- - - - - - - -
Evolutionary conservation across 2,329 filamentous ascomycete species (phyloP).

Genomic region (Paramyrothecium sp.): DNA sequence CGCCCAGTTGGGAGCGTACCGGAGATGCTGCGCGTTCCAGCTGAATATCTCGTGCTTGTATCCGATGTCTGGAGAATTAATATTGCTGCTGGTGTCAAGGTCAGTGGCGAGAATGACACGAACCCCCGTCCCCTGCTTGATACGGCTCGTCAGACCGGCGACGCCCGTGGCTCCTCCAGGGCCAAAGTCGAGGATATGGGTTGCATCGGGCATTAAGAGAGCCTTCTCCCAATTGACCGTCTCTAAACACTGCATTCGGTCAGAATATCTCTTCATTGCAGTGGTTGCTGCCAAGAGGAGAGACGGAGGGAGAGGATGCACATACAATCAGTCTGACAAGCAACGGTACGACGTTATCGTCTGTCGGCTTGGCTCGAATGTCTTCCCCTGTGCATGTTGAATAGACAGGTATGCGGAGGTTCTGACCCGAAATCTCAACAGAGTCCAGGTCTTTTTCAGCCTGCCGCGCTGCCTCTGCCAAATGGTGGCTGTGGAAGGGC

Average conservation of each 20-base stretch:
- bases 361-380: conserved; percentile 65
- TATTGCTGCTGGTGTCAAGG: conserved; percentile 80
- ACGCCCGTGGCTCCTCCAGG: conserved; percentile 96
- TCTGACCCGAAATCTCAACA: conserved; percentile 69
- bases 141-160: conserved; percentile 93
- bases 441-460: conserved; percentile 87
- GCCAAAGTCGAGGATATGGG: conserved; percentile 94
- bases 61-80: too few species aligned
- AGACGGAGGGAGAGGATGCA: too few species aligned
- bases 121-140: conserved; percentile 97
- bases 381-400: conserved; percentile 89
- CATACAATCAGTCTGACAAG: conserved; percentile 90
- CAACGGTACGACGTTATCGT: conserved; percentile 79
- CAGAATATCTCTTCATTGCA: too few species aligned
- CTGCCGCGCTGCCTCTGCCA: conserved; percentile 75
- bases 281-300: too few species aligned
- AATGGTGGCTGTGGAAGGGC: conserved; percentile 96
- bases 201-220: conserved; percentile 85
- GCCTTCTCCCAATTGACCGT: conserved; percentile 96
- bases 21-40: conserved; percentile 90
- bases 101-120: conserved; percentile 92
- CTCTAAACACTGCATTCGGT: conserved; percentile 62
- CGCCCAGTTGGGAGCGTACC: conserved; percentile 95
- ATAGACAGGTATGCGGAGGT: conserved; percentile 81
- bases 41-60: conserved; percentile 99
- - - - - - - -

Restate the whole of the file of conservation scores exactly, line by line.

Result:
Evolutionary conservation across 2,329 filamentous ascomycete species (phyloP).

Genomic region (Paramyrothecium sp.): DNA sequence CGCCCAGTTGGGAGCGTACCGGAGATGCTGCGCGTTCCAGCTGAATATCTCGTGCTTGTATCCGATGTCTGGAGAATTAATATTGCTGCTGGTGTCAAGGTCAGTGGCGAGAATGACACGAACCCCCGTCCCCTGCTTGATACGGCTCGTCAGACCGGCGACGCCCGTGGCTCCTCCAGGGCCAAAGTCGAGGATATGGGTTGCATCGGGCATTAAGAGAGCCTTCTCCCAATTGACCGTCTCTAAACACTGCATTCGGTCAGAATATCTCTTCATTGCAGTGGTTGCTGCCAAGAGGAGAGACGGAGGGAGAGGATGCACATACAATCAGTCTGACAAGCAACGGTACGACGTTATCGTCTGTCGGCTTGGCTCGAATGTCTTCCCCTGTGCATGTTGAATAGACAGGTATGCGGAGGTTCTGACCCGAAATCTCAACAGAGTCCAGGTCTTTTTCAGCCTGCCGCGCTGCCTCTGCCAAATGGTGGCTGTGGAAGGGC

Average conservation of each 20-base stretch:
- bases 361-380: conserved; percentile 65
- TATTGCTGCTGGTGTCAAGG: conserved; percentile 80
- ACGCCCGTGGCTCCTCCAGG: conserved; percentile 96
- TCTGACCCGAAATCTCAACA: conserved; percentile 69
- bases 141-160: conserved; percentile 93
- bases 441-460: conserved; percentile 87
- GCCAAAGTCGAGGATATGGG: conserved; percentile 94
- bases 61-80: too few species aligned
- AGACGGAGGGAGAGGATGCA: too few species aligned
- bases 121-140: conserved; percentile 97
- bases 381-400: conserved; percentile 89
- CATACAATCAGTCTGACAAG: conserved; percentile 90
- CAACGGTACGACGTTATCGT: conserved; percentile 79
- CAGAATATCTCTTCATTGCA: too few species aligned
- CTGCCGCGCTGCCTCTGCCA: conserved; percentile 75
- bases 281-300: too few species aligned
- AATGGTGGCTGTGGAAGGGC: conserved; percentile 96
- bases 201-220: conserved; percentile 85
- GCCTTCTCCCAATTGACCGT: conserved; percentile 96
- bases 21-40: conserved; percentile 90
- bases 101-120: conserved; percentile 92
- CTCTAAACACTGCATTCGGT: conserved; percentile 62
- CGCCCAGTTGGGAGCGTACC: conserved; percentile 95
- ATAGACAGGTATGCGGAGGT: conserved; percentile 81
- bases 41-60: conserved; percentile 99